Paris-Brest Re-Visited

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The French word écoeurant is used to describe when one eats something that feels heavy, or is sickly to eat. The Paris-Brest for some people is écoeurant. Is it the wall of stiffened butter cream piped generously around a sponge ring which gives that gagging reflex on the first bite?
Though, it seems the French are divided on this one, for some, it’s their all time favourite. Maybe, it’s the roasted hazelnut flavour reminiscent of childhood winter vacations that gets so many French sentimental over just the idea of a Paris-Brest. When I mentioned on Tuesday morning to my Frenchman that I would be making this at school on Wednesday, by Tuesday evening I had an order from 20 of his co-workers for their beloved Paris-Brest. Surprised and cynical as I was, even I knew that what we were about to make would be a recipe more evolved, totally edible and perhaps a real money maker.

Chef has been saying for quite some time the Paris-Brest “il va être à la nouvelle mode”, or “on va revisiter”, meaning it’s coming back or being revisited. Often in class we are on the subject of fashionable pastries, because at the moment we are in a world craze for macarons. And now, in Paris, it’s eclairs. In pastry, whenever we say  we ‘revisit’ something, it means to bring back in mode but evolved to the tastes of today. La mode of today is less butter and less heavy creams in general, and opting to push through more natural flavours, as well as, giving desserts more streamlined clean shapes. So, going back to what Chef said about the Paris-Brest being revisited. In our class recipe, we have certainly done that. There is less butter and what we use is of high quality. The creme patissiere we do is famously light but not light in taste. I may not have mentioned this before but the milk we use for all our recipes is in fact Demi-Crème (half fat milk). And then of course there is the principal flavour of the Paris-Brest, a high quality hazelnut/almond paste.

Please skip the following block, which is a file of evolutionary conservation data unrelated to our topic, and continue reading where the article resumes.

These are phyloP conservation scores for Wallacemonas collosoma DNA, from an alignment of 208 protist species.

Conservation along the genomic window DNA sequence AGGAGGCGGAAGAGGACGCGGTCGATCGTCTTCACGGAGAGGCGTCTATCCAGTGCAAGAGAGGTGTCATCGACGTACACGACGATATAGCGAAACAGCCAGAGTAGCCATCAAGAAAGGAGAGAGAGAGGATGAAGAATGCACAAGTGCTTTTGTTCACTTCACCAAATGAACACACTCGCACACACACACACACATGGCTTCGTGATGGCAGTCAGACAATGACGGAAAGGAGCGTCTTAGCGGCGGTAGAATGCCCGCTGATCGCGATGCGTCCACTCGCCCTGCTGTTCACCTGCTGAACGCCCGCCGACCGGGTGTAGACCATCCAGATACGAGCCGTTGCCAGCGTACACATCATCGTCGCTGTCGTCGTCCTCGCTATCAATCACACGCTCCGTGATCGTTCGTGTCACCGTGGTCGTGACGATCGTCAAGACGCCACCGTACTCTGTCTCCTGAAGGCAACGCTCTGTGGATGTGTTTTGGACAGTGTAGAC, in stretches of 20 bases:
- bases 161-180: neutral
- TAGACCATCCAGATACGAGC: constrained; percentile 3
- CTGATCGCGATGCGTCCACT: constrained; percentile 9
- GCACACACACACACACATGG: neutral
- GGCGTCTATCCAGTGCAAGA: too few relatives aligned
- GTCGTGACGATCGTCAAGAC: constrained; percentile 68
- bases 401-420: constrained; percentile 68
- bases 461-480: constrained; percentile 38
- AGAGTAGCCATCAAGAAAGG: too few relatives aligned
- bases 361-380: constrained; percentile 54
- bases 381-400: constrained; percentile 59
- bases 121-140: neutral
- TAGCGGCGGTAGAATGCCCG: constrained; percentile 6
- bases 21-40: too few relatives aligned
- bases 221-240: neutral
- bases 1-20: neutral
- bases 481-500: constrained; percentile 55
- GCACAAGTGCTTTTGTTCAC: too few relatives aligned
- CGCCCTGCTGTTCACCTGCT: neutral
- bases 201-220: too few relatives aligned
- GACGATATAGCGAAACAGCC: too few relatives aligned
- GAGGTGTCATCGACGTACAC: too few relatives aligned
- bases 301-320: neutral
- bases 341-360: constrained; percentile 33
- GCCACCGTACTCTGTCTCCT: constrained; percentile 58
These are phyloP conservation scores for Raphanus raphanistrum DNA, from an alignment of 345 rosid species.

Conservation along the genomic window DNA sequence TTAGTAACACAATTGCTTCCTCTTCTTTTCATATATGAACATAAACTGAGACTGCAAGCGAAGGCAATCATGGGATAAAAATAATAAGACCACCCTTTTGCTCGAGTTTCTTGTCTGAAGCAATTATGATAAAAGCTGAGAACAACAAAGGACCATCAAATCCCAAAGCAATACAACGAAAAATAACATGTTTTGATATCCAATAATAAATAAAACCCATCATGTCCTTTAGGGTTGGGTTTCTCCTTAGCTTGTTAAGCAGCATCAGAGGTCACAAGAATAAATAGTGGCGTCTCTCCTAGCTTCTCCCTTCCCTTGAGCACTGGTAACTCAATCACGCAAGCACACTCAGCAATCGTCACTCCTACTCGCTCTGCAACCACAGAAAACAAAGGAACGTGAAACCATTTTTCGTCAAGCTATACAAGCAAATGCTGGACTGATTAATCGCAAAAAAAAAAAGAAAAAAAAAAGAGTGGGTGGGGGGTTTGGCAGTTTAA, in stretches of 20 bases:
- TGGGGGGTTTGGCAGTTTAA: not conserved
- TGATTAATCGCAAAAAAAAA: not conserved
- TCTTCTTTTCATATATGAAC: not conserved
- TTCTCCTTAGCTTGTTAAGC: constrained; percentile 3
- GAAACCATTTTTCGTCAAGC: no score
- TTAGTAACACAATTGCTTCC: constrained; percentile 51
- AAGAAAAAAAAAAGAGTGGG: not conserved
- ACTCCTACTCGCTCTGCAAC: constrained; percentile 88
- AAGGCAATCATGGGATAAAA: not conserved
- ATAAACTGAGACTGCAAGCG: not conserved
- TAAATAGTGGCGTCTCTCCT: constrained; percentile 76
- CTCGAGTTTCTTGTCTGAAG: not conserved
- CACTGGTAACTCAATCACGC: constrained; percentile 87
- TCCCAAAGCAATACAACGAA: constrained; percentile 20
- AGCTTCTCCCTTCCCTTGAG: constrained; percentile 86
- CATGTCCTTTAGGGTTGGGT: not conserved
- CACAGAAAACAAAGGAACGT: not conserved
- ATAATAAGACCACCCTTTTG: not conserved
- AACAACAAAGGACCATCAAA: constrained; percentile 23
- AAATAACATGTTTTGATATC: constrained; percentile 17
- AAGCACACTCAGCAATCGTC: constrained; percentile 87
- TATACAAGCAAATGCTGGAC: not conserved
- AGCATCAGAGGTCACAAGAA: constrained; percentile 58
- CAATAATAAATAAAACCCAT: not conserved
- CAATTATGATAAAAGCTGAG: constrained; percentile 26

I believe Chef has found a nice balance with this recipe in terms of the texture, form and taste. So, let’s revisit the Paris-Brest. The ingredients list I’ve posted below the photos.

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Pate a Choux
Water, 250g
Salt, 5g
Sugar, 5g
Butter, 125g
Flour, 150g
Eggs, 220g

Creme Patissiere
Milk (Demi-Creme), 500g
Eggs, 100g
Granulated sugar, 100g
Flour, 25g
Custard powder (or cornstarch), 25g
Vanilla Bean 1 (Note: store always in the freezer)
Note: We have NO EGG YOLKS, NO BUTTER, in this Creme Patissiere recipe. Why? Less fatty.

Paris-Brest Creme Mousseline
Creme Patissiere (take above), 500g
Butter, 200g (soften in microwave to smooth creamy texture)
Almonds/Hazelnut praline, 200g

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Synopsis: So, what went wrong? (because something always goes wrong in patisserie even the smallest of details).
For the Pate a Choux: I followed the above ingredients list and my Pate a Choux did not turn out as I hoped, it was too liquidy. The reason for this, the temperature of the eggs were cold plus add a cold bowl, so instead of thickening my flour/butter/water mixture, it liquified it.  In this case, I should have reduced the amount of eggs to meet the temperature of the mixture. When it came to piping the Pate a Choux it didn’t have body to stand up like a good soldier. As a result, coming out of the oven, instead of a high fat sponge, I got a thin low ring of sponge. Temperature of utensils, bowls, machines, even the room can affect the outcome of your final product even if you follow the ingredients list exactly. But, that’s patisserie for you = a relationship you have to work at all your life… but I’m told it gets easier. 

A couple of students felt we could have added more hazelnut puree. But, that kind of thing is always going to be about individual tastes, and will most probably be the most challenging part of our careers…. satisfying our customers.

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